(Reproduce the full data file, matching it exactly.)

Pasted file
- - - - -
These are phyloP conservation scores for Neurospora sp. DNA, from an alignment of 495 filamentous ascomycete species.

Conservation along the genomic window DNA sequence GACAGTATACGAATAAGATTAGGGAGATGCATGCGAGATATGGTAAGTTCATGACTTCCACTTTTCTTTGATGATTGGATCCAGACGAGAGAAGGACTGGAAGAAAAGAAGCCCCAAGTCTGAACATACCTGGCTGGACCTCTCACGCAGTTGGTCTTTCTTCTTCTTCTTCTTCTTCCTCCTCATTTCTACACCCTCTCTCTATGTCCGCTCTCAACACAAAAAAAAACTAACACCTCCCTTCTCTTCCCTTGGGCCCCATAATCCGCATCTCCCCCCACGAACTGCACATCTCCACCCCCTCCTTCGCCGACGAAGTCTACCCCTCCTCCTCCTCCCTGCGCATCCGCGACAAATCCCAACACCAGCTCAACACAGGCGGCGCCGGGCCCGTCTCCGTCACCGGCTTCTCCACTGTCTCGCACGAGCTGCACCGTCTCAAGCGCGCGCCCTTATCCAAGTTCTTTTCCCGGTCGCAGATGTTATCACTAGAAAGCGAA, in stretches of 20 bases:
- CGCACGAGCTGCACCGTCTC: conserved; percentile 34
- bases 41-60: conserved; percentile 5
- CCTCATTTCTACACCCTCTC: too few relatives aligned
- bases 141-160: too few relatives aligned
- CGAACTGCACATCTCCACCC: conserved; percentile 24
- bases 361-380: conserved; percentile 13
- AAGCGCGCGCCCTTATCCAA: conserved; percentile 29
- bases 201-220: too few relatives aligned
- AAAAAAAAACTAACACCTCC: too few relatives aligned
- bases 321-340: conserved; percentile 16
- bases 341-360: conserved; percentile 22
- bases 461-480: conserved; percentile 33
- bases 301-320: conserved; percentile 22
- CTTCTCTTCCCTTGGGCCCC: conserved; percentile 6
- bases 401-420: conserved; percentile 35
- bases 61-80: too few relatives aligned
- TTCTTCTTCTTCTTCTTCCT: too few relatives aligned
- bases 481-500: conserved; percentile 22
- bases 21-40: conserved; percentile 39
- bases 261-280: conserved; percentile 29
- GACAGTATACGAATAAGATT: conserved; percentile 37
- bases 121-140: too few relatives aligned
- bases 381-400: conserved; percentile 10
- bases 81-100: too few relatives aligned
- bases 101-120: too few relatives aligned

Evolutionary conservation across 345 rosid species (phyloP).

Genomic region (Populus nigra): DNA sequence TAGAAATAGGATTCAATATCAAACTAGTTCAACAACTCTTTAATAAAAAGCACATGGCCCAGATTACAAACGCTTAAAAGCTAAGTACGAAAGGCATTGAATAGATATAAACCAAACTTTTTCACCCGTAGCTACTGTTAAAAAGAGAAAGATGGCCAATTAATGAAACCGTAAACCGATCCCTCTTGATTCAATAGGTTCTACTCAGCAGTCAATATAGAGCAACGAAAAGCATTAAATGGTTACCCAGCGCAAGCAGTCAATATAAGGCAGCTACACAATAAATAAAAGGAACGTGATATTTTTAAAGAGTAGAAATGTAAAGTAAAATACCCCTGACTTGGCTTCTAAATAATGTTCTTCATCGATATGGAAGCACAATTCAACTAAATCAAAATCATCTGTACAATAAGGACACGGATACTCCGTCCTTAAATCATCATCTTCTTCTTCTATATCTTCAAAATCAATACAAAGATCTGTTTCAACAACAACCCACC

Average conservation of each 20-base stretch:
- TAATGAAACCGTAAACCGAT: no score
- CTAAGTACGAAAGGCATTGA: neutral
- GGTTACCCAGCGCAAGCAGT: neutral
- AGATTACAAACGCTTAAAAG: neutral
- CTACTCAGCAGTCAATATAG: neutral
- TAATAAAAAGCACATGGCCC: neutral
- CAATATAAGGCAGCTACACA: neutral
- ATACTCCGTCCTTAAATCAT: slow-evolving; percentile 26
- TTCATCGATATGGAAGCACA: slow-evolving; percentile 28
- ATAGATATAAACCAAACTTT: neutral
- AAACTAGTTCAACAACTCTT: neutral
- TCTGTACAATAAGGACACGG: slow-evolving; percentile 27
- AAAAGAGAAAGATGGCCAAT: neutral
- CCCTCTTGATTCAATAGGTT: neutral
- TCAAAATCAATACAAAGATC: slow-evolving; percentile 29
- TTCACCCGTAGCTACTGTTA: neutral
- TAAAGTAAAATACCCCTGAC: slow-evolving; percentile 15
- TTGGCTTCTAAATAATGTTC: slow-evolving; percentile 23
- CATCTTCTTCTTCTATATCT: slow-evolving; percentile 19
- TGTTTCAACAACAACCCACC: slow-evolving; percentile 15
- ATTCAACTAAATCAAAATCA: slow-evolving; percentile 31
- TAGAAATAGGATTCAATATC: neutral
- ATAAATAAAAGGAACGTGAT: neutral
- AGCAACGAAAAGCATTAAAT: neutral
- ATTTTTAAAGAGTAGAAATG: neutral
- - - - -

These are phyloP conservation scores for Neurospora sp. DNA, from an alignment of 495 filamentous ascomycete species.

Conservation along the genomic window DNA sequence GACAGTATACGAATAAGATTAGGGAGATGCATGCGAGATATGGTAAGTTCATGACTTCCACTTTTCTTTGATGATTGGATCCAGACGAGAGAAGGACTGGAAGAAAAGAAGCCCCAAGTCTGAACATACCTGGCTGGACCTCTCACGCAGTTGGTCTTTCTTCTTCTTCTTCTTCTTCCTCCTCATTTCTACACCCTCTCTCTATGTCCGCTCTCAACACAAAAAAAAACTAACACCTCCCTTCTCTTCCCTTGGGCCCCATAATCCGCATCTCCCCCCACGAACTGCACATCTCCACCCCCTCCTTCGCCGACGAAGTCTACCCCTCCTCCTCCTCCCTGCGCATCCGCGACAAATCCCAACACCAGCTCAACACAGGCGGCGCCGGGCCCGTCTCCGTCACCGGCTTCTCCACTGTCTCGCACGAGCTGCACCGTCTCAAGCGCGCGCCCTTATCCAAGTTCTTTTCCCGGTCGCAGATGTTATCACTAGAAAGCGAA, in stretches of 20 bases:
- CGCACGAGCTGCACCGTCTC: conserved; percentile 34
- bases 41-60: conserved; percentile 5
- CCTCATTTCTACACCCTCTC: too few relatives aligned
- bases 141-160: too few relatives aligned
- CGAACTGCACATCTCCACCC: conserved; percentile 24
- bases 361-380: conserved; percentile 13
- AAGCGCGCGCCCTTATCCAA: conserved; percentile 29
- bases 201-220: too few relatives aligned
- AAAAAAAAACTAACACCTCC: too few relatives aligned
- bases 321-340: conserved; percentile 16
- bases 341-360: conserved; percentile 22
- bases 461-480: conserved; percentile 33
- bases 301-320: conserved; percentile 22
- CTTCTCTTCCCTTGGGCCCC: conserved; percentile 6
- bases 401-420: conserved; percentile 35
- bases 61-80: too few relatives aligned
- TTCTTCTTCTTCTTCTTCCT: too few relatives aligned
- bases 481-500: conserved; percentile 22
- bases 21-40: conserved; percentile 39
- bases 261-280: conserved; percentile 29
- GACAGTATACGAATAAGATT: conserved; percentile 37
- bases 121-140: too few relatives aligned
- bases 381-400: conserved; percentile 10
- bases 81-100: too few relatives aligned
- bases 101-120: too few relatives aligned

Evolutionary conservation across 345 rosid species (phyloP).

Genomic region (Populus nigra): DNA sequence TAGAAATAGGATTCAATATCAAACTAGTTCAACAACTCTTTAATAAAAAGCACATGGCCCAGATTACAAACGCTTAAAAGCTAAGTACGAAAGGCATTGAATAGATATAAACCAAACTTTTTCACCCGTAGCTACTGTTAAAAAGAGAAAGATGGCCAATTAATGAAACCGTAAACCGATCCCTCTTGATTCAATAGGTTCTACTCAGCAGTCAATATAGAGCAACGAAAAGCATTAAATGGTTACCCAGCGCAAGCAGTCAATATAAGGCAGCTACACAATAAATAAAAGGAACGTGATATTTTTAAAGAGTAGAAATGTAAAGTAAAATACCCCTGACTTGGCTTCTAAATAATGTTCTTCATCGATATGGAAGCACAATTCAACTAAATCAAAATCATCTGTACAATAAGGACACGGATACTCCGTCCTTAAATCATCATCTTCTTCTTCTATATCTTCAAAATCAATACAAAGATCTGTTTCAACAACAACCCACC

Average conservation of each 20-base stretch:
- TAATGAAACCGTAAACCGAT: no score
- CTAAGTACGAAAGGCATTGA: neutral
- GGTTACCCAGCGCAAGCAGT: neutral
- AGATTACAAACGCTTAAAAG: neutral
- CTACTCAGCAGTCAATATAG: neutral
- TAATAAAAAGCACATGGCCC: neutral
- CAATATAAGGCAGCTACACA: neutral
- ATACTCCGTCCTTAAATCAT: slow-evolving; percentile 26
- TTCATCGATATGGAAGCACA: slow-evolving; percentile 28
- ATAGATATAAACCAAACTTT: neutral
- AAACTAGTTCAACAACTCTT: neutral
- TCTGTACAATAAGGACACGG: slow-evolving; percentile 27
- AAAAGAGAAAGATGGCCAAT: neutral
- CCCTCTTGATTCAATAGGTT: neutral
- TCAAAATCAATACAAAGATC: slow-evolving; percentile 29
- TTCACCCGTAGCTACTGTTA: neutral
- TAAAGTAAAATACCCCTGAC: slow-evolving; percentile 15
- TTGGCTTCTAAATAATGTTC: slow-evolving; percentile 23
- CATCTTCTTCTTCTATATCT: slow-evolving; percentile 19
- TGTTTCAACAACAACCCACC: slow-evolving; percentile 15
- ATTCAACTAAATCAAAATCA: slow-evolving; percentile 31
- TAGAAATAGGATTCAATATC: neutral
- ATAAATAAAAGGAACGTGAT: neutral
- AGCAACGAAAAGCATTAAAT: neutral
- ATTTTTAAAGAGTAGAAATG: neutral